The aim of the deliverable 2.1 is to further develop a bioprocess for hydrogen (H2) and ethanol (EtOH) production from crude glycerol increasing the ethanol production up to 40 gl-1. This amount was estimated according to a statistical model based on the production of more than 26 gL-1 of ethanol by preliminary fed-batch fermentation. The bioprocess is based on a selected microbial mixed cultures (called GCL inoculum) which is a functional consortium characterized by Klebsiella spp. (~60%) and Escherichia spp. (~32%)genera, both playing the role of hydrogen and ethanol producers. Working under non sterile conditions using mixed cultures, which are more robust of a pure culture, may lower the operational costs of ethanol production.
Preliminary activities were performed for identifying the substrate suitable for the process. ‘Suitable’ means that the GCL inoculum was able to preserve the target functions (i.e. H2 and EtOH production) when used with the new substrate. The crude glycerol was collected from ItalBiOil srl., a biodiesel manufacturing unit located in Italy, producing biodiesel from vegetable oils.
Two experimental periods characterized the development of D2.1. Firstly, increasing amounts of crude glycerol (from 20 to 80gl-1) were assayed through the fed-batch fermentation using stringent experimental conditions: supplementary substrate was added as the only carbon source once the fermentation reached the stationary phase of production, without removing the microbial culture and/or adding salts into the medium. Afterwards, optimization of the process was carried out by controlling the pH and the hydrogen partial pressure (by nitrogen sparging), as well as by removing the medium and supplementing the salts.
The purpose of increase up to 40 gL-1 the EtOH production was the main effort encountered during the first experimental phase. The average amount of EtOH production was 20.7±0.6 gL-1 (n=6, including the optimized experiments), suggesting that it was the highest amount of EtOH supported by our fermentation processes.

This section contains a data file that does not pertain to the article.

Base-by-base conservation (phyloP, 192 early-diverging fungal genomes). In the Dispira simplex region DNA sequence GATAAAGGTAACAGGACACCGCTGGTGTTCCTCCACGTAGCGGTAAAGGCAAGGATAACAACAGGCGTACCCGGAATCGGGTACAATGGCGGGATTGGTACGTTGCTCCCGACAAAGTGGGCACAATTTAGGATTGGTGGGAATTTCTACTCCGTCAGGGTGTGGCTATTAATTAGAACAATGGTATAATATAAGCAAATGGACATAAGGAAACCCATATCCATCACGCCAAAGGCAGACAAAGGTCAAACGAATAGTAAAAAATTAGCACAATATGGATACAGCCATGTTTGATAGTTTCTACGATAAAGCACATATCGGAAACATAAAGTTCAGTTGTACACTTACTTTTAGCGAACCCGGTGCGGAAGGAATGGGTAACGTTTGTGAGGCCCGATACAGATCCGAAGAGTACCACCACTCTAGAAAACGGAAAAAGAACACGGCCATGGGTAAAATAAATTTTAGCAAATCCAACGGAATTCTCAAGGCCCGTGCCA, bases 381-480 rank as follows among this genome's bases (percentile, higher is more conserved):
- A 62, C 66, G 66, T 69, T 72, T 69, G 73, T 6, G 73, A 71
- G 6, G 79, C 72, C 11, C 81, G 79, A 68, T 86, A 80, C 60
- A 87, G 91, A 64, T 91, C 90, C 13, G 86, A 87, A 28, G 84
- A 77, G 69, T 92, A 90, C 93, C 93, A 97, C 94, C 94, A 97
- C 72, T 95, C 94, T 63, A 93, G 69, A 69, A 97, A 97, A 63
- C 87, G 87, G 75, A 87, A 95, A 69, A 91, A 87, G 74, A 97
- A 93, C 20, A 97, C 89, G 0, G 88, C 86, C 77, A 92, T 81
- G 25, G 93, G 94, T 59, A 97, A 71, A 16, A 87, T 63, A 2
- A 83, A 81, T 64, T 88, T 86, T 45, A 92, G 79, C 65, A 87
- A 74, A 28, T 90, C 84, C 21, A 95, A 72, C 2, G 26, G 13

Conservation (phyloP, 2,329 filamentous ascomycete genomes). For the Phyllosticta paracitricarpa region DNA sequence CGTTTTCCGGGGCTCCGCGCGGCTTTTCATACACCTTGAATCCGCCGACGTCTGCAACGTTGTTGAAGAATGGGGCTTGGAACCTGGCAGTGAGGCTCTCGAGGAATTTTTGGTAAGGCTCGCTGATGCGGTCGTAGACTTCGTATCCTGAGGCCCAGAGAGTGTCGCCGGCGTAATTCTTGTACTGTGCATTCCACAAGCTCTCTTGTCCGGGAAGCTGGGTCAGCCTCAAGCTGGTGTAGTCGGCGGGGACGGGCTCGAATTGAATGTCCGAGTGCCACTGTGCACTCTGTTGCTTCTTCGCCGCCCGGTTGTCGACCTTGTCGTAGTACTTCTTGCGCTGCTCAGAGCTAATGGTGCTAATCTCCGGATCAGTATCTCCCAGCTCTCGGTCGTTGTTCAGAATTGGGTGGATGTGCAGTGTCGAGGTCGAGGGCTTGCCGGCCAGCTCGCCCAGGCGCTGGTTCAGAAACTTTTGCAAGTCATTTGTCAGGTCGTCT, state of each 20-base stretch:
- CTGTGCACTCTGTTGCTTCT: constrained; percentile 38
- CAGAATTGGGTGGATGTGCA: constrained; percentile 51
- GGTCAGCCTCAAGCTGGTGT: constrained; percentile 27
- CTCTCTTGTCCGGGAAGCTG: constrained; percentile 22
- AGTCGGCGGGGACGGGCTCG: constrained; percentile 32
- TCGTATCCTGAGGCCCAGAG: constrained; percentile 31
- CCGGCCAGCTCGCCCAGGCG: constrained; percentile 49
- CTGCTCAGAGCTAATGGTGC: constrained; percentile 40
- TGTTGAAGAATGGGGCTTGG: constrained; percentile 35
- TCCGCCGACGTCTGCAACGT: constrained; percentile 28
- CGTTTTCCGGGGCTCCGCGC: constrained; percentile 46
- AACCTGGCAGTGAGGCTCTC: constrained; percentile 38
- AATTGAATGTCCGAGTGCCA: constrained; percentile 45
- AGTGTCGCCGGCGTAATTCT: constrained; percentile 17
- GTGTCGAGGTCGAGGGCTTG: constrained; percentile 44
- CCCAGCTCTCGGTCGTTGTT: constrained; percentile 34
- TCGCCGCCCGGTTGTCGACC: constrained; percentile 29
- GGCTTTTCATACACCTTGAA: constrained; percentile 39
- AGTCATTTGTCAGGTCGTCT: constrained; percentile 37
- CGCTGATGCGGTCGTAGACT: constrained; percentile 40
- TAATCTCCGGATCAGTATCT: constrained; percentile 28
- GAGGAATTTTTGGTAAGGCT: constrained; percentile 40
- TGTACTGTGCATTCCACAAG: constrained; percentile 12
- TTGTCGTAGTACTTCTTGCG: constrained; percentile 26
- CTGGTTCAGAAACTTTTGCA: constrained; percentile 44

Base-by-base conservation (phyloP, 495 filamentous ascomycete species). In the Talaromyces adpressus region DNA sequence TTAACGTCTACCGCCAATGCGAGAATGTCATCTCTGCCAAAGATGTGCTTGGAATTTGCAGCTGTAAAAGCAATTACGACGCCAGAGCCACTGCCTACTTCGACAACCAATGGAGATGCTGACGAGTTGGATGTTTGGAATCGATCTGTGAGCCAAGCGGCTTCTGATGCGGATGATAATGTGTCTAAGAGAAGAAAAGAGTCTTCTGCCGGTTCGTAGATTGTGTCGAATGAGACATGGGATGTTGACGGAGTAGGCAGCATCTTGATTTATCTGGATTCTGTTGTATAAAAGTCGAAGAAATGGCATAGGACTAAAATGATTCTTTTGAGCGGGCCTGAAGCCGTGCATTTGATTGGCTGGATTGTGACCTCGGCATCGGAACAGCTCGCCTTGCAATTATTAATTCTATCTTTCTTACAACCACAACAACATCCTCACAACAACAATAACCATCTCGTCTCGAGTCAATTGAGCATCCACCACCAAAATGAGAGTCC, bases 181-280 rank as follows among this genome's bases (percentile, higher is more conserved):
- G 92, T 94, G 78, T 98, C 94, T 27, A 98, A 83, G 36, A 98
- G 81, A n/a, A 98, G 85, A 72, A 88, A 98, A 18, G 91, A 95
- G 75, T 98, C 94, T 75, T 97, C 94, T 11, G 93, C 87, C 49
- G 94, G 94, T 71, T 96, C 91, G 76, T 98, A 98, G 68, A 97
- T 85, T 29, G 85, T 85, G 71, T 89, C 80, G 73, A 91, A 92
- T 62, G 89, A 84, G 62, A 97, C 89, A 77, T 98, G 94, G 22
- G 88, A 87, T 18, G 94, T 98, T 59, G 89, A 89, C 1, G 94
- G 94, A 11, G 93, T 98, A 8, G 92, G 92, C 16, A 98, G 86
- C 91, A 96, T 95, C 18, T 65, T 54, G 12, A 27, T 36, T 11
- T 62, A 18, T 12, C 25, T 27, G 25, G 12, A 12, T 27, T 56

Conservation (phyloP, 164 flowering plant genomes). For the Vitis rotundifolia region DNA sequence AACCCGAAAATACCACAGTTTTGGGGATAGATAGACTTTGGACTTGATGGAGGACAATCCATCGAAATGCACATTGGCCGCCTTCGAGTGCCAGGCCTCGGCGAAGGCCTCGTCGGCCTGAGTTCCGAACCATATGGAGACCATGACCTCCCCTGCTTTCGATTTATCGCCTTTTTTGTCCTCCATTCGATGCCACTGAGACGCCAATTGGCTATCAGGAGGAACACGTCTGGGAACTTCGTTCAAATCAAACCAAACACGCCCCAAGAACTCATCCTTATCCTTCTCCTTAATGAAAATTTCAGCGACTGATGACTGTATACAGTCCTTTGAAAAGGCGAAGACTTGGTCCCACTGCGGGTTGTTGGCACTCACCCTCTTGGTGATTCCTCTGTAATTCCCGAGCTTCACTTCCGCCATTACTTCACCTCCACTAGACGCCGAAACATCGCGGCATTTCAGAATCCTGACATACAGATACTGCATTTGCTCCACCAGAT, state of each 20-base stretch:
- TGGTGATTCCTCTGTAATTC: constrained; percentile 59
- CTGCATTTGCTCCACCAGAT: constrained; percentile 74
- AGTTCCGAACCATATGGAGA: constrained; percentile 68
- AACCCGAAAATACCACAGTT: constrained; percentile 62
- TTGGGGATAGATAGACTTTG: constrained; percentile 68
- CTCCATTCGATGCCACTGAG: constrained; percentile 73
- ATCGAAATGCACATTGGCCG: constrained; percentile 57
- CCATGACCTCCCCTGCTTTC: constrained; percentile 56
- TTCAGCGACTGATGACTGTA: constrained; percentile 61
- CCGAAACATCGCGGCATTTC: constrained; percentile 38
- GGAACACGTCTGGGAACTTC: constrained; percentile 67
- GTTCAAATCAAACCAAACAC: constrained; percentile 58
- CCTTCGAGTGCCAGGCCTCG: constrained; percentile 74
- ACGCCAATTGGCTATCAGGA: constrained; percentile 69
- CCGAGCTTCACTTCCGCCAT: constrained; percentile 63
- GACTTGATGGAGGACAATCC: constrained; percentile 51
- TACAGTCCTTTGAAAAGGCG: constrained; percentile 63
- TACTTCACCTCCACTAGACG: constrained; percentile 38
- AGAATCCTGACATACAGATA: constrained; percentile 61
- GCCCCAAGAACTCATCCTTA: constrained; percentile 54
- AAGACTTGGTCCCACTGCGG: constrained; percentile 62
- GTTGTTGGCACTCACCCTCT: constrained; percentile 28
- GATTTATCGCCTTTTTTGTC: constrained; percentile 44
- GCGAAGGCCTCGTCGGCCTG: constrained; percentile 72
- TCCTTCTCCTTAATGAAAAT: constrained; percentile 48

The increase of substrate concentration from 20 to 80 gL-1 did not improve significantly the performance of the fermentations process. The activation of metabolic pathways involved in acetate reduction (as an impurities of the substrate) which consumed H2 and energy (ATP), the metabolic synthesis of toxic bio products (beyond the EtOH) ) were the main factors affecting the EtOH productivity of the GCL inoculum. All these factors explain the lack of reproducibility and replicability with the reference data.
The improvement up to 33.0±3.3 gL-1 (n=3) of EtOH production was later obtained working in optimized experimental conditions. At the same time, the GCL community used more substrate and the glycerol consumption increased from 46.4±3.2 to 78.4±1.0 gL-1. The same metabolic pathways were activated by microorganisms in both cases: the ethanol/oxidative pathway in addition to that involved in the acetic acid metabolism.
These results suggest that the GCL microbial community played a key role in the efficiency of fermentation process since its performance tended to increase with the proceeding of the experimental activities. It is likely that the repeated transfers in the crude glycerol have induced the adaptation (as beneficial mutations) of the microbial community, modifying the diversity at intra- and inter-species level and producing a more ‘specialized’ and ‘resistant’ community.
The ‘new’ behaviour of the mixed microbial culture of GCL is under investigation, but it seems to indicate that the Klebsiella has prevailed over Escherichia community. The experimental activities are still proceeding to the aim of evaluating the stability of the ‘new’ GCL and therefore the replicability of the process.